One year earlier, he pulled a similarly hilarious “prank,” pretending to throw Kane off a second-story balcony. (View count: 34.7 million.)
Both videos follow the same script: Atwood lets Smith see him playing with Kane before asking her to do something for him in the other room, like write a check or get a glass of water. While she’s away, he swaps the real Kane for a dummy dressed like him. When Smith returns, and the preplanned “disaster” strikes, the cameras zoom in to catch her screams and tears and generalized panic.
In the latest video, Kane appears to be driving an ATV that runs off a ramp and explodes. It’s specifically designed to make Smith think her only child had been incinerated.
“It’s kiiiind of funny,” Atwood smirks after the big reveal, alternately snorting, laughing and rolling his eyes at Smith’s anger. We’ll assume he’s defining “funny,” in this case, as “appealing to a certain class of borderline-psychotic teenagers.”
That is, of course, Atwood’s exact audience: According to the YouTube analytics firm Tubular, Atwood’s videos have been viewed more than 1.8 billion times, mostly by young men between 18 and 24. Among YouTube’s 1.3 million practical jokesters, he’s the third most popular. That could be changing, too: On Oct. 12, the day after “Blowing up my kid PRANK!!” came out, Atwood racked up more new subscribers than any other channel.
“I think we set a record, I honestly do,” he tells fans in a follow-up video. “I think I saw the video’s at a million views in 2.5 hours.”
It’s difficult to determine exact earnings from these numbers, since the amount of ad money YouTubers receive is dependent on a range of factors, including the type of video and the ad click-through rate. But SocialBlade, a platform that tracks this kind of thing, estimates Atwood’s monthly YouTube earnings at as much as $100,000 on the high end. That doesn’t include his income from stuff like merchandise sales at his online store, Smile More; whatever royalties he’ll make for “Natural Born Pranksters,” his forthcoming full-length movie; his appearances on TV shows like TBS’s “Deal With It” or at conventions like Streamcon; or his marketing collaborations with major brands, including car maker Nissan.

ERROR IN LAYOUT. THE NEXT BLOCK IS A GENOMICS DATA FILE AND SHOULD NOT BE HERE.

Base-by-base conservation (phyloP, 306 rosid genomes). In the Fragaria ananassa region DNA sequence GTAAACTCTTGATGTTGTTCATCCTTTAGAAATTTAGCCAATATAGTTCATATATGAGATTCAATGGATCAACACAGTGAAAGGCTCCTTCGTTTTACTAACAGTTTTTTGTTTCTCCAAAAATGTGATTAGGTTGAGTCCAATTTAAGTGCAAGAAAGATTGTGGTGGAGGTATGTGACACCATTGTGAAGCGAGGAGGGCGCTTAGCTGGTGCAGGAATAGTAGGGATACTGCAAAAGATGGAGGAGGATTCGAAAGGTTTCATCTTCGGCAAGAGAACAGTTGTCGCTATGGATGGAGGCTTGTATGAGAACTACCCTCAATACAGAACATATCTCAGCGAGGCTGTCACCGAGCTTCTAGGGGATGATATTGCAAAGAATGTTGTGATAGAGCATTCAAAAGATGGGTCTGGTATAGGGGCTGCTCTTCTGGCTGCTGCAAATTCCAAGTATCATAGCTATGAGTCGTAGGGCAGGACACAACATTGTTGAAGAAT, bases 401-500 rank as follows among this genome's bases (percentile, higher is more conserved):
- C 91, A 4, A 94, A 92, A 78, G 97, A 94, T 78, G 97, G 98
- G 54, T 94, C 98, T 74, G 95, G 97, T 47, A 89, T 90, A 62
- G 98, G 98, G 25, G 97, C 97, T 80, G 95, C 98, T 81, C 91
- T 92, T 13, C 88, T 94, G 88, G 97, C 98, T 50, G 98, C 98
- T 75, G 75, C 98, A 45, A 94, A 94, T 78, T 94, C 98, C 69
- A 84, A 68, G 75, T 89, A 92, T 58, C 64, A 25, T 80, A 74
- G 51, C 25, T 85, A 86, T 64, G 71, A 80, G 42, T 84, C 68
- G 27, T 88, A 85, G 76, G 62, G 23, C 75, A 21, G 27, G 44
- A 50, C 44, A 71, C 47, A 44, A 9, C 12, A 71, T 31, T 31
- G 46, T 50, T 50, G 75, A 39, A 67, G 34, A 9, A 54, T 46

All told, we’re talking about a guy who has made millions of dollars pretending to kill his own kid in front of an audience of millions of people. Atwood and co. are on a luxury vacation even as I write this; neither he nor Smith answered The Post’s requests for comment, and we didn’t hear back from his handlers at Collective Digital Studio.
It’s not too tricky to predict what their defense would be, though: It’s one that Atwood and his imitators have made, dozens of times, justifying other tasteless (and occasionally criminal) “prank” videos. There was Sam Pepper, the 25-year-old whose hilarious jokes involved groping unconsenting women on the street. There was the idiot who literally stole stranger’s cellphones. (He got punched in the face.) A similar fate befell the YouTube “comedian” Ken DuChamp, who staged a number of fake stabbings in Southern California. He’s since moved on to classier stunts, like pretending to have a heart attack in front of a girl he just started dating.
Every time, the same justification: “Relax, relax, it’s just a prank!”
“What the f— is wrong with you?” Demands the girl in the heart attack video. “That’s not funny. That’s not cool.”
Being funny or cool isn’t the point anymore, though; the only thing that matters is being the most extreme. According to Tubular, there are now more than 2.5 million prank videos on YouTube, created by a teeming group of 1.3 million producers. The market is crowded and hyper-competitive. The only objective is reaching more viewers.
Who cares if that means roping in a child too young to understand humor or death, or terrifying people you love in order to exploit their panicked reactions? That’s besides the point. In the perverse world of YouTube pranksters, those people are little more than punchlines.
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